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Driving While Drowsy

The Dangers of Driving While Drowsy

Did you know, fatigue is one of the leading causes of car accidents in Australia? By momentarily falling asleep for just four seconds while travelling at a speed of 100 km/h, your car will travel 111 metres without you being in control – and a lot can happen in that time. Driving while tired or drowsy affects your ability to drive safely even if you don’t fall asleep, and the alarming part is many of us do it on a regular basis. At Safe T Tyre, safety is our number one priority that’s why we have developed high quality tyre pressure monitoring systems (TPMS) that aim to make all vehicles safer by having properly inflated tyres. While our device can help you control your tyre pressure, unfortunately we cannot control your tiredness. However, we can educate you on the dangers of driving while sleepy. So read on to find out more.

The Facts About Drowsiness

Tiredness reduces concentration, significantly slows your reaction time, and affects your ability to make decisions.

  • According to the Transport Accident Commission, 20% of all fatal road crashes in Victoria involve driver fatigue.
  • The Centre for Accident Research and Road Safety in Queensland suggests that tiredness contributes to 20–30% of all deaths and severe injuries on the road.
  • After being awake for 17 hours you will be impaired to the same level as someone with a blood alcohol concentration of 0.05.
  • People generally don’t become fatigued from driving. Usually they are already tired when they get behind the wheel.

It is important to recognise the warning signs of fatigue and take appropriate action to ensure your safety on the road, and that of other road users.

Signs You Might Be Driving Drowsy

  • Yawning or blinking frequently.
  • Difficulty remembering the last few kilometres driven.
  • Missing exits or traffic signs.
  • Drifting from your lane, or having difficulty maintaining a consistent, correct speed.
  • Slow reaction to changing traffic lights.
  • Hitting a rumble strip on the side of the road.

Preventing Driver Fatigue

It’s vital to ensure you are getting enough sleep every night. Most adults need at least 7 hours of sleep a day, while teens need at least 8 hours. A few other things you can do to avoid tiredness while driving include:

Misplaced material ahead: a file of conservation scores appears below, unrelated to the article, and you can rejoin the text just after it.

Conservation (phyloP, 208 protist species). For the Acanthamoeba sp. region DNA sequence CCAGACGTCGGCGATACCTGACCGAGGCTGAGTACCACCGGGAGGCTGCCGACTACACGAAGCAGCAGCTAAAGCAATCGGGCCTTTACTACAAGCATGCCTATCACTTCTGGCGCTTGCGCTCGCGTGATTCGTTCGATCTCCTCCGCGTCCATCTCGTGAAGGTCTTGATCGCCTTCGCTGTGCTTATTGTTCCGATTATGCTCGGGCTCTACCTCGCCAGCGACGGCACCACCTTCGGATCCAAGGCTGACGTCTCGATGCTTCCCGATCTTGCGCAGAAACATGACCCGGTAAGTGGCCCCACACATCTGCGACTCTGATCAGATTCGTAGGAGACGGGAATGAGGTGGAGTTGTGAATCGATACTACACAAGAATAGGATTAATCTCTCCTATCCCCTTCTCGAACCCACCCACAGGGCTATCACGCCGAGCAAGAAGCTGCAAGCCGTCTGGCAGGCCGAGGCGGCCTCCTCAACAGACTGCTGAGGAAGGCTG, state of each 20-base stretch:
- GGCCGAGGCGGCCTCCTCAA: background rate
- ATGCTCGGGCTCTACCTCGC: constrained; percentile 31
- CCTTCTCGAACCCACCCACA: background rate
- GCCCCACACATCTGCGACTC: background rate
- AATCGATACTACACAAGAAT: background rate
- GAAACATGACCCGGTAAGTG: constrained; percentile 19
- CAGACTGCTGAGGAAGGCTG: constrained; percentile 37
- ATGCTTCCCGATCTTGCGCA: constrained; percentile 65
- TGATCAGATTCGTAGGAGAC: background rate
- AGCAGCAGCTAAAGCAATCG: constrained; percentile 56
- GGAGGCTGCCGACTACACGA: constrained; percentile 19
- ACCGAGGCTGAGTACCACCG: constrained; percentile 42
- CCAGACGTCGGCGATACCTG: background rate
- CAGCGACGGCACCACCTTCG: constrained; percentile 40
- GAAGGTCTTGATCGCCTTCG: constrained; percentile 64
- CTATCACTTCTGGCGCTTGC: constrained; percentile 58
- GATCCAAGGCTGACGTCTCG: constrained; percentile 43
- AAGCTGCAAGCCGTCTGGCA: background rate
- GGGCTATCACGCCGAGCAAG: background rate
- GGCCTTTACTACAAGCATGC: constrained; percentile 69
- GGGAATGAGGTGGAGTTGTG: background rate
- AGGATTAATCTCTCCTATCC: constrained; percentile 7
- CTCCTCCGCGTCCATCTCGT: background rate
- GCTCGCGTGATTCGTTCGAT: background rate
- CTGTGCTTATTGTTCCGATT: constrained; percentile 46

• Avoid drinking alcohol before you drive or taking medications that make you sleepy. Be sure to check the label on any medications or talk to your pharmacist.
  • Limit driving when you would normally be sleeping (overnight).
  • Get a good night’s sleep before heading off on a long trip.
  • Plan your route before you go and map out where you’ll take a break. You should aim to break at least every 2 hours.
  • Don’t drive for more than eight to ten hours a day.
  • If you have a sleep disorder such as sleep apnoea, talk to your doctor about treatment options.
  • Take a 15-minute powernap if you feel yourself becoming drowsy.
  • Share driving on longer trips where possible.

Rest When Sleepy

Fatigue is one of the top five factors contributing to road crashes in Australia. Whether you are planning a long road trip or a quick journey, it’s vital to pull over if you are experiencing any signs of fatigue. On long drives, plan to rest at least 15 minutes every 2 hours. There are an abundance of designated rest spots along all highways and freeways across the country. General and recreational vehicles can stop at a rest area for up to 20 hours unless signed otherwise, however, they are not camping sites or an accommodation option. Don’t put your life and the lives of other motorists at risk when you are tired – take a rest break, it could save your life.

Australia’s Leaders in Road Safety

Safe T Tyre is a wholesale supplier of top-quality tyre pressure monitoring systems (TPMS). We aim to ensure that you never have to drive on poorly inflated tyres without knowing it. It’s a simple but effective way to make your vehicle, and your whole driving experience, safer. Buy a TPMS online now or get in touch with our team by calling 1800 876 700.

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